Users can navigate the visualization in a number of ways, hovering over any of the terms to magnify chosen words or lines. Once users click on a given line, the circles will rotate to realign the corresponding terms. Further, rotating the encircling chronology forward or backward in time will result in the rotation of the two inner narratives, mirroring the motion of the flip-book page numbers of the print text.Users can navigate the visualization in a number of ways, hovering over any of the terms to magnify chosen words or lines. Once users click on a given line, the circles will rotate to realign the corresponding terms. Further, rotating the encircling chronology forward or backward in time will result in the rotation of the two inner narratives, mirroring the motion of the flip-book page numbers of the print text.
The finished form of the visualization will be searchable and will also contain external hyperlinks. In keeping with the novel’s data-driven construction, produced in some ways by a crowd-sourced or “collaborative” author, the visualization produces a similarly data-driven reading experience. The goal here is to mirror the outward push of the novel, its awareness and incorporation of external databases like online encyclopedias, and the uniquely distributed reading experience of excitedly setting the book down to search for one of its vague historical entries.
In the name of this speed and efficiency, however, these technologies often strip data of its context and idiosyncracies, creating what Tara McPherson has called “a system of interchangeable equivalencies” (35). VizOR, through its emphasis on the distributed processes of reading and writing across different technologies and media, pushes against this seamless homogenization. By highlighting particular, idiosyncratic moments of reading, we hope to activate the messy, "seamy" place where data meets narrative.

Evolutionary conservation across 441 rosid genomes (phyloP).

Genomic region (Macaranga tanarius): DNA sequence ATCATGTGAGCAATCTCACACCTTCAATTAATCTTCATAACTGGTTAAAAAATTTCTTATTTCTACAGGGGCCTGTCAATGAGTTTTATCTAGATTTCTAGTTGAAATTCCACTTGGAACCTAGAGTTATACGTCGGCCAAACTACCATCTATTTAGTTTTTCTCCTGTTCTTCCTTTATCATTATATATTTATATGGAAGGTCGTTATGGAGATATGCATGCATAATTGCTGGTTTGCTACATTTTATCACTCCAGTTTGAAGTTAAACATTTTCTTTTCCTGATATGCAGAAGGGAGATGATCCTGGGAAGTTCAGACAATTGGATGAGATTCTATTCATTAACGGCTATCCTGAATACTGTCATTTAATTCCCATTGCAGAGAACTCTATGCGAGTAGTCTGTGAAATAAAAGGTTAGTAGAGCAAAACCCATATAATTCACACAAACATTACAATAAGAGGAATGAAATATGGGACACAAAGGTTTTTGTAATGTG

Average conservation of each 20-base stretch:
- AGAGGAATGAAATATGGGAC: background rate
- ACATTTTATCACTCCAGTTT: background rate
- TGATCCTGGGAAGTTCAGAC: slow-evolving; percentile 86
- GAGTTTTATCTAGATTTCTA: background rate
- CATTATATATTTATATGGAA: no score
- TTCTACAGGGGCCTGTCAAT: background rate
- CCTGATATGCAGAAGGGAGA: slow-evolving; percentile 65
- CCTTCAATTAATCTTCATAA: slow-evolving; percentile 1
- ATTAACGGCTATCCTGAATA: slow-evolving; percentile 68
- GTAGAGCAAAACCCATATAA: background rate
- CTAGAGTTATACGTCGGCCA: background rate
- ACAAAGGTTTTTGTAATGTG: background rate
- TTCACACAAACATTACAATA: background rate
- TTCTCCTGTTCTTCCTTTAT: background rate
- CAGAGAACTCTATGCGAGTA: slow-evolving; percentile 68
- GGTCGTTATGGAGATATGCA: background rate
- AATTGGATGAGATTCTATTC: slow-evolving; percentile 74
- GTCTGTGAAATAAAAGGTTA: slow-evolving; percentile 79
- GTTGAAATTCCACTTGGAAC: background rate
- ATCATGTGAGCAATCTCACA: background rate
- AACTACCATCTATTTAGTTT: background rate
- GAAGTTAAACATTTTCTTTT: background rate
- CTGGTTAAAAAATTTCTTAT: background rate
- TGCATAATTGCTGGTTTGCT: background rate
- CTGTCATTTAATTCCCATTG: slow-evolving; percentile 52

Barthes, R. (1977). Rhetoric of the Image. Image, Music, Text. New York: Hill and Wang.
Borner, K. (2003). Visualizing Knowledge Domains. Annual Review of Information Science & Technology. 37. Medford, NJ: Information Today, Inc./American Society for Information Science and Technology. 179-255.
Cartwright, L. (2009). Practices of Looking: An Introduction to Visual Culture. Oxford: Oxford University Press.
Danielewski, M. (2006). Only Revolutions. New York: Pantheon.
Drucker, J. (2008). The Virtual Codex from Page Space to E-space. In Schreibman, S., and R. Siemens, (eds). A Companion to Digital Literary Studies. Oxford: Blackwell. (accessed September 21, 2012.
Hayles, N. K. (2012). How We Think: Digital Media and Contemporary Technogenesis. Chicago: The University of Chicago Press.
Lima, M. (2011). Visual Complexity: Mapping Patterns of Information. New York: Princeton Architectural Press.
Manovich, L. and J. Douglass (2007). Cultural Analytics. UC San Diego Software Studies Initiative. (accessed: September 21, 2012.)
McPherson, T. (2012). U.S. Operating Systems at Mid-Century: The Intertwining of Race and UNIX. In Nakamura, L. and Chow-White, P. A., (eds). Race and the Internet. New York: Routledge.
Terras, M. (2008). Digital Images for the Information Professional. London: Ashgate.
Tufte, E. (1983). The Visual Display of Quantitative Information. Cheshire, CT: Graphics Press.
Vesna, V. (2007). Database Aesthetics: Art in the Age of Information Overflow. Minneapolis: University of Minnesota Press.
Yau, N. (2011). Visualize This: The FlowingData Guide to Design, Visualization, and Statistics. Hoboken: Wiley Press.

If this content appears in violation of your intellectual property rights, or you see errors or omissions, please reach out to Scott B. Weingart to discuss removing or amending the materials.